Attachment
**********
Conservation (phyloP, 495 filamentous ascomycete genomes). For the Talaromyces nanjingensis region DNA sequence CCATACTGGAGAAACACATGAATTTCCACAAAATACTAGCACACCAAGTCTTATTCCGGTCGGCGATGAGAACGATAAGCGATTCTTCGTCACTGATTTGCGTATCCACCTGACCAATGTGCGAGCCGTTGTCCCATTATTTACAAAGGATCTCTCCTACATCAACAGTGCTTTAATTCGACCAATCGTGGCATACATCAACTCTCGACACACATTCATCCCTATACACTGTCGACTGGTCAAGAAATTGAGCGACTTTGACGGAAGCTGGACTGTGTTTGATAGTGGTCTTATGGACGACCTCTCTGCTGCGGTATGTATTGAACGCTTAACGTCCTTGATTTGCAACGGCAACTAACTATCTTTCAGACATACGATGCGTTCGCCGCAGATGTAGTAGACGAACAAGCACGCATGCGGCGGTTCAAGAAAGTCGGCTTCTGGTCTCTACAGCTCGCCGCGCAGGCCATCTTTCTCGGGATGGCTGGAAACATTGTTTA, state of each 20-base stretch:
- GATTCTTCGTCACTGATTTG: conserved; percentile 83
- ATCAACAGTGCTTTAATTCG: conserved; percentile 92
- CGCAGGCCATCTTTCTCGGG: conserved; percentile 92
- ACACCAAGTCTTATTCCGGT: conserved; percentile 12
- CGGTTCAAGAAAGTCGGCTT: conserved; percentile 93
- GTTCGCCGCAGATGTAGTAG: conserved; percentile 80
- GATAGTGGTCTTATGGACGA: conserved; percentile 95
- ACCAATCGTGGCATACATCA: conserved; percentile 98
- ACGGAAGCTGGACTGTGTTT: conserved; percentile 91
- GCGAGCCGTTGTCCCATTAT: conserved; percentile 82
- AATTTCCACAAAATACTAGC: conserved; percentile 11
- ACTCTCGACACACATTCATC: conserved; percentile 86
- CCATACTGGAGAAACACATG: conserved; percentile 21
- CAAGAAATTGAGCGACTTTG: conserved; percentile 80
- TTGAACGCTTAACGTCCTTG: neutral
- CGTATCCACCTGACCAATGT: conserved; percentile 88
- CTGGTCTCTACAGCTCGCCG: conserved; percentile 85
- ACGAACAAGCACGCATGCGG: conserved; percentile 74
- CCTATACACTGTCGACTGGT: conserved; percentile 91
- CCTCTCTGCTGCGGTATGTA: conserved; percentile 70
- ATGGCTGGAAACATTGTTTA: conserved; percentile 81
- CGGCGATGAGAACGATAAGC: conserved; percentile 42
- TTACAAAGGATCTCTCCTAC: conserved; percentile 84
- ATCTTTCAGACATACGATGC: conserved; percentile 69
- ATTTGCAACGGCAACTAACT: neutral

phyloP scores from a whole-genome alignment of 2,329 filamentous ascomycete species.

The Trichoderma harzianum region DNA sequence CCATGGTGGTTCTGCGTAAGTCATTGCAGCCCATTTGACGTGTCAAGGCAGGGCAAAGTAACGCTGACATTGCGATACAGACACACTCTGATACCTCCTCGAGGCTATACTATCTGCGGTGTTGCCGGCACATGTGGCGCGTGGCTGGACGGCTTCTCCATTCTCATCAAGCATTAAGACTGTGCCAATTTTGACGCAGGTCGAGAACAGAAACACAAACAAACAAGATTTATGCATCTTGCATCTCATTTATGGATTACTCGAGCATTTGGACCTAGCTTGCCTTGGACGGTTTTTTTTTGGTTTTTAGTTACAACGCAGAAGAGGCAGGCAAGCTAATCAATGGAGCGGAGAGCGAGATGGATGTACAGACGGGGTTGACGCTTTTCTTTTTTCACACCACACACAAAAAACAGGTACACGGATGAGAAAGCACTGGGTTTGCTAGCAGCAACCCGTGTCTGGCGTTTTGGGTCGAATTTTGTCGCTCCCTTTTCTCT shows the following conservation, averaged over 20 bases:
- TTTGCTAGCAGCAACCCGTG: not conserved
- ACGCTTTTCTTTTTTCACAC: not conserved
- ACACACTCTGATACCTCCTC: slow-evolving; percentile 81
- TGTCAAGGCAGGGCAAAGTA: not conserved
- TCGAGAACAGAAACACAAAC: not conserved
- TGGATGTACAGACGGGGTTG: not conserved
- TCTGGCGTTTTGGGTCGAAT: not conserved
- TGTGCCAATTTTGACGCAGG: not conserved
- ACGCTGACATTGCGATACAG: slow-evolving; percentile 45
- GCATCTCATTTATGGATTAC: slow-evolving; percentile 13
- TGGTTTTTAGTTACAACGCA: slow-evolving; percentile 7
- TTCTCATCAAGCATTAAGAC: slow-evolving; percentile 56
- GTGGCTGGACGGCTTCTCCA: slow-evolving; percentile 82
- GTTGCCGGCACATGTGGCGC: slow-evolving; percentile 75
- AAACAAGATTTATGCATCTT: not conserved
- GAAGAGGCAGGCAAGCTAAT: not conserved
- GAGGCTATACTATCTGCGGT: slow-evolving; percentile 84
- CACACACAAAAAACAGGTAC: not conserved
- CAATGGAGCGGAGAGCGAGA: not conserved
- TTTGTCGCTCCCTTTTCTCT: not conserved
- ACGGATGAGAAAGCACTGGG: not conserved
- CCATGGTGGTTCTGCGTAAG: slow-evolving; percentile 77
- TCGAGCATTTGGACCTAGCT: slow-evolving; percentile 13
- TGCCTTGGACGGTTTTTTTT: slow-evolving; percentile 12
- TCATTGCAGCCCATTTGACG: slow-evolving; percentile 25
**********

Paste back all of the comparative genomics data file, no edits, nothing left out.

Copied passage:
Conservation (phyloP, 495 filamentous ascomycete genomes). For the Talaromyces nanjingensis region DNA sequence CCATACTGGAGAAACACATGAATTTCCACAAAATACTAGCACACCAAGTCTTATTCCGGTCGGCGATGAGAACGATAAGCGATTCTTCGTCACTGATTTGCGTATCCACCTGACCAATGTGCGAGCCGTTGTCCCATTATTTACAAAGGATCTCTCCTACATCAACAGTGCTTTAATTCGACCAATCGTGGCATACATCAACTCTCGACACACATTCATCCCTATACACTGTCGACTGGTCAAGAAATTGAGCGACTTTGACGGAAGCTGGACTGTGTTTGATAGTGGTCTTATGGACGACCTCTCTGCTGCGGTATGTATTGAACGCTTAACGTCCTTGATTTGCAACGGCAACTAACTATCTTTCAGACATACGATGCGTTCGCCGCAGATGTAGTAGACGAACAAGCACGCATGCGGCGGTTCAAGAAAGTCGGCTTCTGGTCTCTACAGCTCGCCGCGCAGGCCATCTTTCTCGGGATGGCTGGAAACATTGTTTA, state of each 20-base stretch:
- GATTCTTCGTCACTGATTTG: conserved; percentile 83
- ATCAACAGTGCTTTAATTCG: conserved; percentile 92
- CGCAGGCCATCTTTCTCGGG: conserved; percentile 92
- ACACCAAGTCTTATTCCGGT: conserved; percentile 12
- CGGTTCAAGAAAGTCGGCTT: conserved; percentile 93
- GTTCGCCGCAGATGTAGTAG: conserved; percentile 80
- GATAGTGGTCTTATGGACGA: conserved; percentile 95
- ACCAATCGTGGCATACATCA: conserved; percentile 98
- ACGGAAGCTGGACTGTGTTT: conserved; percentile 91
- GCGAGCCGTTGTCCCATTAT: conserved; percentile 82
- AATTTCCACAAAATACTAGC: conserved; percentile 11
- ACTCTCGACACACATTCATC: conserved; percentile 86
- CCATACTGGAGAAACACATG: conserved; percentile 21
- CAAGAAATTGAGCGACTTTG: conserved; percentile 80
- TTGAACGCTTAACGTCCTTG: neutral
- CGTATCCACCTGACCAATGT: conserved; percentile 88
- CTGGTCTCTACAGCTCGCCG: conserved; percentile 85
- ACGAACAAGCACGCATGCGG: conserved; percentile 74
- CCTATACACTGTCGACTGGT: conserved; percentile 91
- CCTCTCTGCTGCGGTATGTA: conserved; percentile 70
- ATGGCTGGAAACATTGTTTA: conserved; percentile 81
- CGGCGATGAGAACGATAAGC: conserved; percentile 42
- TTACAAAGGATCTCTCCTAC: conserved; percentile 84
- ATCTTTCAGACATACGATGC: conserved; percentile 69
- ATTTGCAACGGCAACTAACT: neutral

phyloP scores from a whole-genome alignment of 2,329 filamentous ascomycete species.

The Trichoderma harzianum region DNA sequence CCATGGTGGTTCTGCGTAAGTCATTGCAGCCCATTTGACGTGTCAAGGCAGGGCAAAGTAACGCTGACATTGCGATACAGACACACTCTGATACCTCCTCGAGGCTATACTATCTGCGGTGTTGCCGGCACATGTGGCGCGTGGCTGGACGGCTTCTCCATTCTCATCAAGCATTAAGACTGTGCCAATTTTGACGCAGGTCGAGAACAGAAACACAAACAAACAAGATTTATGCATCTTGCATCTCATTTATGGATTACTCGAGCATTTGGACCTAGCTTGCCTTGGACGGTTTTTTTTTGGTTTTTAGTTACAACGCAGAAGAGGCAGGCAAGCTAATCAATGGAGCGGAGAGCGAGATGGATGTACAGACGGGGTTGACGCTTTTCTTTTTTCACACCACACACAAAAAACAGGTACACGGATGAGAAAGCACTGGGTTTGCTAGCAGCAACCCGTGTCTGGCGTTTTGGGTCGAATTTTGTCGCTCCCTTTTCTCT shows the following conservation, averaged over 20 bases:
- TTTGCTAGCAGCAACCCGTG: not conserved
- ACGCTTTTCTTTTTTCACAC: not conserved
- ACACACTCTGATACCTCCTC: slow-evolving; percentile 81
- TGTCAAGGCAGGGCAAAGTA: not conserved
- TCGAGAACAGAAACACAAAC: not conserved
- TGGATGTACAGACGGGGTTG: not conserved
- TCTGGCGTTTTGGGTCGAAT: not conserved
- TGTGCCAATTTTGACGCAGG: not conserved
- ACGCTGACATTGCGATACAG: slow-evolving; percentile 45
- GCATCTCATTTATGGATTAC: slow-evolving; percentile 13
- TGGTTTTTAGTTACAACGCA: slow-evolving; percentile 7
- TTCTCATCAAGCATTAAGAC: slow-evolving; percentile 56
- GTGGCTGGACGGCTTCTCCA: slow-evolving; percentile 82
- GTTGCCGGCACATGTGGCGC: slow-evolving; percentile 75
- AAACAAGATTTATGCATCTT: not conserved
- GAAGAGGCAGGCAAGCTAAT: not conserved
- GAGGCTATACTATCTGCGGT: slow-evolving; percentile 84
- CACACACAAAAAACAGGTAC: not conserved
- CAATGGAGCGGAGAGCGAGA: not conserved
- TTTGTCGCTCCCTTTTCTCT: not conserved
- ACGGATGAGAAAGCACTGGG: not conserved
- CCATGGTGGTTCTGCGTAAG: slow-evolving; percentile 77
- TCGAGCATTTGGACCTAGCT: slow-evolving; percentile 13
- TGCCTTGGACGGTTTTTTTT: slow-evolving; percentile 12
- TCATTGCAGCCCATTTGACG: slow-evolving; percentile 25